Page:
The Blues saw their unbeaten start to the season come to an abrupt end at the DW Stadium, as they went down 3-1 to the Latics, and they would have been hoping for an easier ask than a trip to the Cypriot capital in midweek.
Chelsea did overcome Porto 1-0 in their Group D opener, with Nicolas Anelka saving the day at Stamford Bridge, but they were far from impressive against the Portuguese champions.
In contrast, Apoel looked to be in fine fettle as they marked their debut outing at this stage of the competition with a commendable 0-0 draw away at Atletico Madrid.
The Spanish giants have endured a difficult start to the 2009/10 campaign, with pressure already mounting on boss Abel Resino, and they will be desperate to take a positive result from their meeting with Porto at Estadio do Dragao.
The heavyweight contest of the evening will take place in Germany as Bayern Munich prepare to play host to Juventus.
Bayern continue to struggle for consistency, but they are unbeaten at the Allianz Arena this term and will have taken heart from a 3-0 victory at Maccabi Haifa in their first Champions League outing.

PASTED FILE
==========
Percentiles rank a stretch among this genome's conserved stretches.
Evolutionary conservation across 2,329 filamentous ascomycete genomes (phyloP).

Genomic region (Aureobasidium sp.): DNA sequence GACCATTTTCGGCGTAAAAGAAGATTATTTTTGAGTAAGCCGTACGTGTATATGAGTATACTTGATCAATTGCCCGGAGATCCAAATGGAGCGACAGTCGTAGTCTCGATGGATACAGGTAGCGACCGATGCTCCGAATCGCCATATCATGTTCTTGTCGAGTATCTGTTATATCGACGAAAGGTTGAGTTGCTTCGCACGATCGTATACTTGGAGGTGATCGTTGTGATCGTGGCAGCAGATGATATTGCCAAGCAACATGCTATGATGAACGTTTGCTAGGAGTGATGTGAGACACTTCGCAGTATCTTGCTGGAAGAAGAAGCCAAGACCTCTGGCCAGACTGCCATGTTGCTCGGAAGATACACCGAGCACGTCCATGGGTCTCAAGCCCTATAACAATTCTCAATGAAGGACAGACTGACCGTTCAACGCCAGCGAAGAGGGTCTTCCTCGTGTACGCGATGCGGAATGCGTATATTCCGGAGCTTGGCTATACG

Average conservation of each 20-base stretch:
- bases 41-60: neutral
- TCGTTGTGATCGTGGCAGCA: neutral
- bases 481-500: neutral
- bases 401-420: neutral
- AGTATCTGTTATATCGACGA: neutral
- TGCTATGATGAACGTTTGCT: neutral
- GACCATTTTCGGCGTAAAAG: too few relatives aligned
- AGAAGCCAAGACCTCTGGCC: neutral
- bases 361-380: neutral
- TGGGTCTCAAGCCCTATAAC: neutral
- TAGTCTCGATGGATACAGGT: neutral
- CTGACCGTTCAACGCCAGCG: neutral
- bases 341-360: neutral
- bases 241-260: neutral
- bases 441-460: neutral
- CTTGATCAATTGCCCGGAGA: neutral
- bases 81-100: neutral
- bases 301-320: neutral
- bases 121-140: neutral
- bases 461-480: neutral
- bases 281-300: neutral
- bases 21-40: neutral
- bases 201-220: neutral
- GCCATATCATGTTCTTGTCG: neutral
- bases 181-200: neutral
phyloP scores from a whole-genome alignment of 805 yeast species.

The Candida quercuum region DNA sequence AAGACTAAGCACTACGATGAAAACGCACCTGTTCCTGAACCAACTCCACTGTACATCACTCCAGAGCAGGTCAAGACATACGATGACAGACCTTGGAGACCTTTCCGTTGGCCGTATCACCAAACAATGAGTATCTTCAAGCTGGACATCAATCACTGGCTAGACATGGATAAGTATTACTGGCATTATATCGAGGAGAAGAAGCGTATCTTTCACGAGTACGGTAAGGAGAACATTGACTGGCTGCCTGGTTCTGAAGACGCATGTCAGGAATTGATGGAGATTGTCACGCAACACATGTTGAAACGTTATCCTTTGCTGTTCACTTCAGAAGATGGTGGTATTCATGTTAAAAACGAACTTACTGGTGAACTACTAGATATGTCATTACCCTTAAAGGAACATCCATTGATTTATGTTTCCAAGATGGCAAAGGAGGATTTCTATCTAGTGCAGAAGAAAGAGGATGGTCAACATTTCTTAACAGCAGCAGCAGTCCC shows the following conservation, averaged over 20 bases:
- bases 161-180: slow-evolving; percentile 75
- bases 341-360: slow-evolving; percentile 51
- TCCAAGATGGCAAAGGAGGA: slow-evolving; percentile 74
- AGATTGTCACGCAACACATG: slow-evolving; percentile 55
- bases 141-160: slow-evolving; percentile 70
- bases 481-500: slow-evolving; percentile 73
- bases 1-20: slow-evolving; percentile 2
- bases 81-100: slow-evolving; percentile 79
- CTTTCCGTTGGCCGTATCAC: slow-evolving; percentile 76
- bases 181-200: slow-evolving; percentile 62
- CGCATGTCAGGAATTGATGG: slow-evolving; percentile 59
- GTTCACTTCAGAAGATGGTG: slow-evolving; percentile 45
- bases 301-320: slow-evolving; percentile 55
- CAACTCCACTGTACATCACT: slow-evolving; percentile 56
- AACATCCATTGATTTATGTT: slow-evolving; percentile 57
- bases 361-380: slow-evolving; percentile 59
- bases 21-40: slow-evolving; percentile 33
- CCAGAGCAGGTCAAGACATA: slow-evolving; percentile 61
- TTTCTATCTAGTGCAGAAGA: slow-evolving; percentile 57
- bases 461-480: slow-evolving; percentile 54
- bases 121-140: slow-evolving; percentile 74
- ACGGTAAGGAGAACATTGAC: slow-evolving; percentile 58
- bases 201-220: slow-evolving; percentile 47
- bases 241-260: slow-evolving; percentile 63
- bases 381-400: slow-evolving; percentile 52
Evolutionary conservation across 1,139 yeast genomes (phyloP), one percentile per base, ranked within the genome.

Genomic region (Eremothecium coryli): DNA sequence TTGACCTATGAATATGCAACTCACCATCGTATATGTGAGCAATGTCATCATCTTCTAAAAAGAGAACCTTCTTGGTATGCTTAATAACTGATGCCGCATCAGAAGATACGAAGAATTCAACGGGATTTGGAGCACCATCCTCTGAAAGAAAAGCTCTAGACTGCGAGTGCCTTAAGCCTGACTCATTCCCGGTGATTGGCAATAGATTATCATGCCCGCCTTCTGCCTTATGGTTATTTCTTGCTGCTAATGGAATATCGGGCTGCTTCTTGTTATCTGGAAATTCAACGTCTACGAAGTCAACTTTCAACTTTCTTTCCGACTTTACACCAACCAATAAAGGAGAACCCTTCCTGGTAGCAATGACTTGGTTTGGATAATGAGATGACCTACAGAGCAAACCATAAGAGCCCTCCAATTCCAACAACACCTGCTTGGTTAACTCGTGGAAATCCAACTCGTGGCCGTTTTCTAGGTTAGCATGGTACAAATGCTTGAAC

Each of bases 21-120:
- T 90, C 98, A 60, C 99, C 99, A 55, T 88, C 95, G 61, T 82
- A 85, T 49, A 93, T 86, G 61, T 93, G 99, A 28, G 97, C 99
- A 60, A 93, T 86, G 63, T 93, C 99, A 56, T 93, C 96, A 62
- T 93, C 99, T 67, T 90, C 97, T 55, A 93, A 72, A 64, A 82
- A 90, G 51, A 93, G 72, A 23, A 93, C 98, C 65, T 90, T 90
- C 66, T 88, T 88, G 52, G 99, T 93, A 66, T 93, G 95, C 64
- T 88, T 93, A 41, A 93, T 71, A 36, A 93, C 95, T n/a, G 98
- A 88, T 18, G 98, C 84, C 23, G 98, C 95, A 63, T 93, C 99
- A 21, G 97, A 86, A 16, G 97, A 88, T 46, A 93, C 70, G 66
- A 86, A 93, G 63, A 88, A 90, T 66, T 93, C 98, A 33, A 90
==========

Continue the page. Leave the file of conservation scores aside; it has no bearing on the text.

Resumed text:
Standing in their way, though, will be a Juve side yet to taste defeat in Serie A this season.
The Bianconeri were held 1-1 by Bordeaux a fortnight ago and they will want to get a first win on the board in a fiercely competitive group.
Bordeaux put in a brave showing in Turin that night, and lead the way once again in Ligue 1, and Laurent Blanc's side will fancy their chances of taking maximum points from a home date with Israeli outfit Maccabi Haifa.
While Group A remains difficult to call, Group C also boasts three sides harbouring ambitions of progressing to the latter stages of the competition.
AC Milan have taken the crown on seven previous occasions and will expect to be challenging once again in 2010.
A lacklustre start to their Serie A campaign does not bode well, with Leonardo's side currently wallowing in mid-table, but they displayed admirable battling qualities to snatch a 2-1 victory at Marseille in their Champions League opener and will be looking for more of the same against FC Zurich.